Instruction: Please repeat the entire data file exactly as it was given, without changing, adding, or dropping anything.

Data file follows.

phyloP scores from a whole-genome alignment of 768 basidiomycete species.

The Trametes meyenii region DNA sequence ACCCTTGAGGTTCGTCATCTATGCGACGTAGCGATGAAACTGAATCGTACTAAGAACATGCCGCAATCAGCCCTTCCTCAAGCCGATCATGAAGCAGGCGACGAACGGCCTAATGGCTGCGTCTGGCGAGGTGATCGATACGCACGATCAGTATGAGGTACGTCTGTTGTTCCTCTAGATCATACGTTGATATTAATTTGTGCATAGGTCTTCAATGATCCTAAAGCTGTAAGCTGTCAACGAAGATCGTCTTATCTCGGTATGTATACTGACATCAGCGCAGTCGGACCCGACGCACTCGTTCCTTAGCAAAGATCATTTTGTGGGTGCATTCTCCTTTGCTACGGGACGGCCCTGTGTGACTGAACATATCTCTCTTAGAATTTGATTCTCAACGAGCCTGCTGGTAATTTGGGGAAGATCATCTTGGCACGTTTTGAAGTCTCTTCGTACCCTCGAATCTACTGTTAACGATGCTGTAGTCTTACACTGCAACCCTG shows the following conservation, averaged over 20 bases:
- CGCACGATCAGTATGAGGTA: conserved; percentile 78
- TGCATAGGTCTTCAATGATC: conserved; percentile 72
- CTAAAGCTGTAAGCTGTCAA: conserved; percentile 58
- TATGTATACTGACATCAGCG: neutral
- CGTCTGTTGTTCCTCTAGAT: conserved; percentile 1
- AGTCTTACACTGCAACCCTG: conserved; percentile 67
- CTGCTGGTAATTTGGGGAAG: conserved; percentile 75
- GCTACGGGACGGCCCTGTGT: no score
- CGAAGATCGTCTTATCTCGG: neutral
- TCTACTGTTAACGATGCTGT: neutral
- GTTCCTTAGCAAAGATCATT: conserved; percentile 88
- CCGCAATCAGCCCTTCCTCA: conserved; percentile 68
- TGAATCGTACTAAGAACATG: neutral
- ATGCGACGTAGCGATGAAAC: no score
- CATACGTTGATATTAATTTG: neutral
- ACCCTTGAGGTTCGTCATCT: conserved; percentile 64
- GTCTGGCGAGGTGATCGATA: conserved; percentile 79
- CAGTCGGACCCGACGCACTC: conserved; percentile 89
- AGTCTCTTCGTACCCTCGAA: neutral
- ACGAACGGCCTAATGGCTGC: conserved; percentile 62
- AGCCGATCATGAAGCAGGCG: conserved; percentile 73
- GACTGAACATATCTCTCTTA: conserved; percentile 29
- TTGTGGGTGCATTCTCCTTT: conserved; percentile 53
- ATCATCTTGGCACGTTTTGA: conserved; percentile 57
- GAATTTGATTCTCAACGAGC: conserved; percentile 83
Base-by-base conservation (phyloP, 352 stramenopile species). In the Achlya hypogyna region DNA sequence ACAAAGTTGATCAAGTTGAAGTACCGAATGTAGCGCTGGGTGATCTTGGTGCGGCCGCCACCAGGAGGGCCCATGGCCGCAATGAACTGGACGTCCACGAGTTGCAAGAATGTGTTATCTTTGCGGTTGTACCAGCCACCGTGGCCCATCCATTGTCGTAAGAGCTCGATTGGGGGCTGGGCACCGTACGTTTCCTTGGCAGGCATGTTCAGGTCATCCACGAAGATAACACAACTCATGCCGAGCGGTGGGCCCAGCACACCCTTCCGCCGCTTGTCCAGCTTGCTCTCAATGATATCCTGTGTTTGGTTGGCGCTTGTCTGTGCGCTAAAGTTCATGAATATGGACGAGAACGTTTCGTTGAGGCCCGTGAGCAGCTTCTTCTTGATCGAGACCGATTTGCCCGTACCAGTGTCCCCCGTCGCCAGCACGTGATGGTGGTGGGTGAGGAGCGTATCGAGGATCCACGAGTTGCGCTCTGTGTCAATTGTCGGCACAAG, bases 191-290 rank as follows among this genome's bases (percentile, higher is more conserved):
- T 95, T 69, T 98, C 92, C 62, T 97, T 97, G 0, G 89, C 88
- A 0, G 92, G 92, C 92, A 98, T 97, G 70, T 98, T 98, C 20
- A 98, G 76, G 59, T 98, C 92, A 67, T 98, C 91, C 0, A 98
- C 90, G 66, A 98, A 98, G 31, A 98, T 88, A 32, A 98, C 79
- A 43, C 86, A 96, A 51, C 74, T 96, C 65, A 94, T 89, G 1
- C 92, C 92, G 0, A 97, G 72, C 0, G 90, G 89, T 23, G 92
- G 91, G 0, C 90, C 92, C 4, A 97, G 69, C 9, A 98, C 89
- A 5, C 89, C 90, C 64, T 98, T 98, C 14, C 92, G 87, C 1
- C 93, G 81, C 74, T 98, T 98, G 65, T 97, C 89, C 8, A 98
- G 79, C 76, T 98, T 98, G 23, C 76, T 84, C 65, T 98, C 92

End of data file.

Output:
phyloP scores from a whole-genome alignment of 768 basidiomycete species.

The Trametes meyenii region DNA sequence ACCCTTGAGGTTCGTCATCTATGCGACGTAGCGATGAAACTGAATCGTACTAAGAACATGCCGCAATCAGCCCTTCCTCAAGCCGATCATGAAGCAGGCGACGAACGGCCTAATGGCTGCGTCTGGCGAGGTGATCGATACGCACGATCAGTATGAGGTACGTCTGTTGTTCCTCTAGATCATACGTTGATATTAATTTGTGCATAGGTCTTCAATGATCCTAAAGCTGTAAGCTGTCAACGAAGATCGTCTTATCTCGGTATGTATACTGACATCAGCGCAGTCGGACCCGACGCACTCGTTCCTTAGCAAAGATCATTTTGTGGGTGCATTCTCCTTTGCTACGGGACGGCCCTGTGTGACTGAACATATCTCTCTTAGAATTTGATTCTCAACGAGCCTGCTGGTAATTTGGGGAAGATCATCTTGGCACGTTTTGAAGTCTCTTCGTACCCTCGAATCTACTGTTAACGATGCTGTAGTCTTACACTGCAACCCTG shows the following conservation, averaged over 20 bases:
- CGCACGATCAGTATGAGGTA: conserved; percentile 78
- TGCATAGGTCTTCAATGATC: conserved; percentile 72
- CTAAAGCTGTAAGCTGTCAA: conserved; percentile 58
- TATGTATACTGACATCAGCG: neutral
- CGTCTGTTGTTCCTCTAGAT: conserved; percentile 1
- AGTCTTACACTGCAACCCTG: conserved; percentile 67
- CTGCTGGTAATTTGGGGAAG: conserved; percentile 75
- GCTACGGGACGGCCCTGTGT: no score
- CGAAGATCGTCTTATCTCGG: neutral
- TCTACTGTTAACGATGCTGT: neutral
- GTTCCTTAGCAAAGATCATT: conserved; percentile 88
- CCGCAATCAGCCCTTCCTCA: conserved; percentile 68
- TGAATCGTACTAAGAACATG: neutral
- ATGCGACGTAGCGATGAAAC: no score
- CATACGTTGATATTAATTTG: neutral
- ACCCTTGAGGTTCGTCATCT: conserved; percentile 64
- GTCTGGCGAGGTGATCGATA: conserved; percentile 79
- CAGTCGGACCCGACGCACTC: conserved; percentile 89
- AGTCTCTTCGTACCCTCGAA: neutral
- ACGAACGGCCTAATGGCTGC: conserved; percentile 62
- AGCCGATCATGAAGCAGGCG: conserved; percentile 73
- GACTGAACATATCTCTCTTA: conserved; percentile 29
- TTGTGGGTGCATTCTCCTTT: conserved; percentile 53
- ATCATCTTGGCACGTTTTGA: conserved; percentile 57
- GAATTTGATTCTCAACGAGC: conserved; percentile 83
Base-by-base conservation (phyloP, 352 stramenopile species). In the Achlya hypogyna region DNA sequence ACAAAGTTGATCAAGTTGAAGTACCGAATGTAGCGCTGGGTGATCTTGGTGCGGCCGCCACCAGGAGGGCCCATGGCCGCAATGAACTGGACGTCCACGAGTTGCAAGAATGTGTTATCTTTGCGGTTGTACCAGCCACCGTGGCCCATCCATTGTCGTAAGAGCTCGATTGGGGGCTGGGCACCGTACGTTTCCTTGGCAGGCATGTTCAGGTCATCCACGAAGATAACACAACTCATGCCGAGCGGTGGGCCCAGCACACCCTTCCGCCGCTTGTCCAGCTTGCTCTCAATGATATCCTGTGTTTGGTTGGCGCTTGTCTGTGCGCTAAAGTTCATGAATATGGACGAGAACGTTTCGTTGAGGCCCGTGAGCAGCTTCTTCTTGATCGAGACCGATTTGCCCGTACCAGTGTCCCCCGTCGCCAGCACGTGATGGTGGTGGGTGAGGAGCGTATCGAGGATCCACGAGTTGCGCTCTGTGTCAATTGTCGGCACAAG, bases 191-290 rank as follows among this genome's bases (percentile, higher is more conserved):
- T 95, T 69, T 98, C 92, C 62, T 97, T 97, G 0, G 89, C 88
- A 0, G 92, G 92, C 92, A 98, T 97, G 70, T 98, T 98, C 20
- A 98, G 76, G 59, T 98, C 92, A 67, T 98, C 91, C 0, A 98
- C 90, G 66, A 98, A 98, G 31, A 98, T 88, A 32, A 98, C 79
- A 43, C 86, A 96, A 51, C 74, T 96, C 65, A 94, T 89, G 1
- C 92, C 92, G 0, A 97, G 72, C 0, G 90, G 89, T 23, G 92
- G 91, G 0, C 90, C 92, C 4, A 97, G 69, C 9, A 98, C 89
- A 5, C 89, C 90, C 64, T 98, T 98, C 14, C 92, G 87, C 1
- C 93, G 81, C 74, T 98, T 98, G 65, T 97, C 89, C 8, A 98
- G 79, C 76, T 98, T 98, G 23, C 76, T 84, C 65, T 98, C 92